Question 1 on Tuesday’s ballot would be a big step forward for accessible and accountable elections in Maine.
“By passing Question 1 we can return control of our elections to the hands of Mainers, restore faith in our political system and protect the fundamental principle of having a government that is truly of, by and for the people,” said Senator Angus King, who endorsed the initiative earlier this month.
But the campaign hasn’t been without opposition. A few weeks ago, a group of vocal conservatives led by Governor Paul LePage and Rep. Lawrence Lockman (yep, that guy) held a press conference announcing their opposition to the initiative. More recently, the State Chamber of Commerce came out against the question, specifically the part that would increase public financing of elections by closing corporate tax loopholes.
The policy is popular among voters, so opponents have had to resort to making some rather outlandish claims. Perhaps the most offensive was LePage’s comment that public campaign finance was like “giving your wife your checkbook.”
Of the more serious arguments, however, three stand our for their ridiculousness:
1. The first is the oft-repeated claim that the initiative should be voted down because its backers have raised too much money to fund their campaign, something opponents have labeled “the height of hypocrisy.”
This critique only makes sense if you have a truly distorted view of the effects of money on politics. Campaign finance reformers don’t hate money on general principle. They don’t think that $100 bills are laced with poison or that being wealthy makes you a bad person. What they have a problem with is the influence wealthy individuals and corporations gain with elected representatives by contributing to their campaigns and the way this distorts public policy.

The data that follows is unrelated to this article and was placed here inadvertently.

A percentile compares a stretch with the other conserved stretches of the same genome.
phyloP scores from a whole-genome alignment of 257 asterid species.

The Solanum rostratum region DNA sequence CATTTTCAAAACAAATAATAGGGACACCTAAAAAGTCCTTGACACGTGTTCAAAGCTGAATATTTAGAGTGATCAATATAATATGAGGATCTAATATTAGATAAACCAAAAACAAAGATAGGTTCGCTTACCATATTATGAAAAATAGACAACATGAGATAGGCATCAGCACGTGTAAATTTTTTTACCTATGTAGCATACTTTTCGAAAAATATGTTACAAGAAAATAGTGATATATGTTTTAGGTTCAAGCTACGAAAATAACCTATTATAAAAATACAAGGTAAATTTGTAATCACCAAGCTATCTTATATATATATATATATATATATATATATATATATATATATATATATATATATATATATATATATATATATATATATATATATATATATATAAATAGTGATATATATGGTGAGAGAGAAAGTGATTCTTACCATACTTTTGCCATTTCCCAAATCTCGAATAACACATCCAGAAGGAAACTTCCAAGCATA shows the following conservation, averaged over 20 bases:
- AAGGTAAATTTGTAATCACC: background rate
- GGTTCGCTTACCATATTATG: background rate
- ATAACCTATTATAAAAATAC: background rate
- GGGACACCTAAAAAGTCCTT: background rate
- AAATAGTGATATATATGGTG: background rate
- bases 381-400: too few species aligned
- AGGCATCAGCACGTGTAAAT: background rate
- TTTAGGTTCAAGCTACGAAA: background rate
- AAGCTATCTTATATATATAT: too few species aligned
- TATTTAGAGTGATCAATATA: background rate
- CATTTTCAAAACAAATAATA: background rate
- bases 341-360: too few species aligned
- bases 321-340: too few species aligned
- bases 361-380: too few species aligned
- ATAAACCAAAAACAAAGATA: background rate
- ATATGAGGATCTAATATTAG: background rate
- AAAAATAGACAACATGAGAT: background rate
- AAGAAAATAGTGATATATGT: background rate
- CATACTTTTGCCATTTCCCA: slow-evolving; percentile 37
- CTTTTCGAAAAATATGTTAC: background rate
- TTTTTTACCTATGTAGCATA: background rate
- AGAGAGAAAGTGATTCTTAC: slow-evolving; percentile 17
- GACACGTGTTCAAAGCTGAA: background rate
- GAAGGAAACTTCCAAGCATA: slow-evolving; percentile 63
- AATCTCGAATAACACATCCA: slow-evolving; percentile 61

Neither are they naive. They know exactly how our current system works and what it takes to run a credible campaign.
Individuals and organizations that have contributed to the Yes on 1 campaign aren’t seeking some kind of payback (how could that possibly work), they’re concerned with making Maine’s elections more accountable. That’s completely different than corporate donors backing a candidate in the hopes that it will increase their profits.
2. The second is the claim that the initiative won’t succeed in it’s stated goals of reducing the effects of big money in politics.
“It does absolutely nothing to get big money out of this,” claimed LePage at a recent town hall in Auburn.
First of all, if this were true, conservative interests, including the Maine Heritage Policy Center, which receives funding from foundations linked to conservative oil magnates Charles and David Koch, wouldn’t be so concerned about its passage.
Second, no one thinks that this one law addressing a handful of aspects of campaign financing in the state of Maine is the answer to all the issues of money in politics. It is, however, a step in the right direction, requiring greater disclosure and enforcement of violations and strengthening public financing so candidates without the backing of wealthy individuals and corporations can better compete.
3. The most ridiculous claim I’ve heard, however, has to be the central point of the Maine State Chamber of Commerce’s opposition, which is that the funding mechanism for the initiative – closing $6 million worth of corporate tax loopholes – would cost the state jobs. They even claimed it’s “like playing Russian roulette with the Maine economy.”
Have these people been asleep for the past year? It was just in April that an investigative report revealed Maine taxpayers had been fleeced of more than $30 million through the New Markets tax credit program by out-of-state financial firms. Simply recouping the money from that horrendous scam (something legislative Republicans have so far blocked) would more than pay for strengthening Clean Elections.
Let’s not forget that those loopholes were themselves created with plenty of lobbying dollars and campaign contributions greasing the skids.
Question 1 isn’t a panacea and if it passes there will still be plenty of work to do to continue the fight against the corrupting influence of money in politics (and, for that matter, to close the loopholes that large corporations have written into our tax code), but it takes us in the right direction. It shifts the balance of the system a bit more towards regular people and away from those who would exploit our democracy for their own private gain.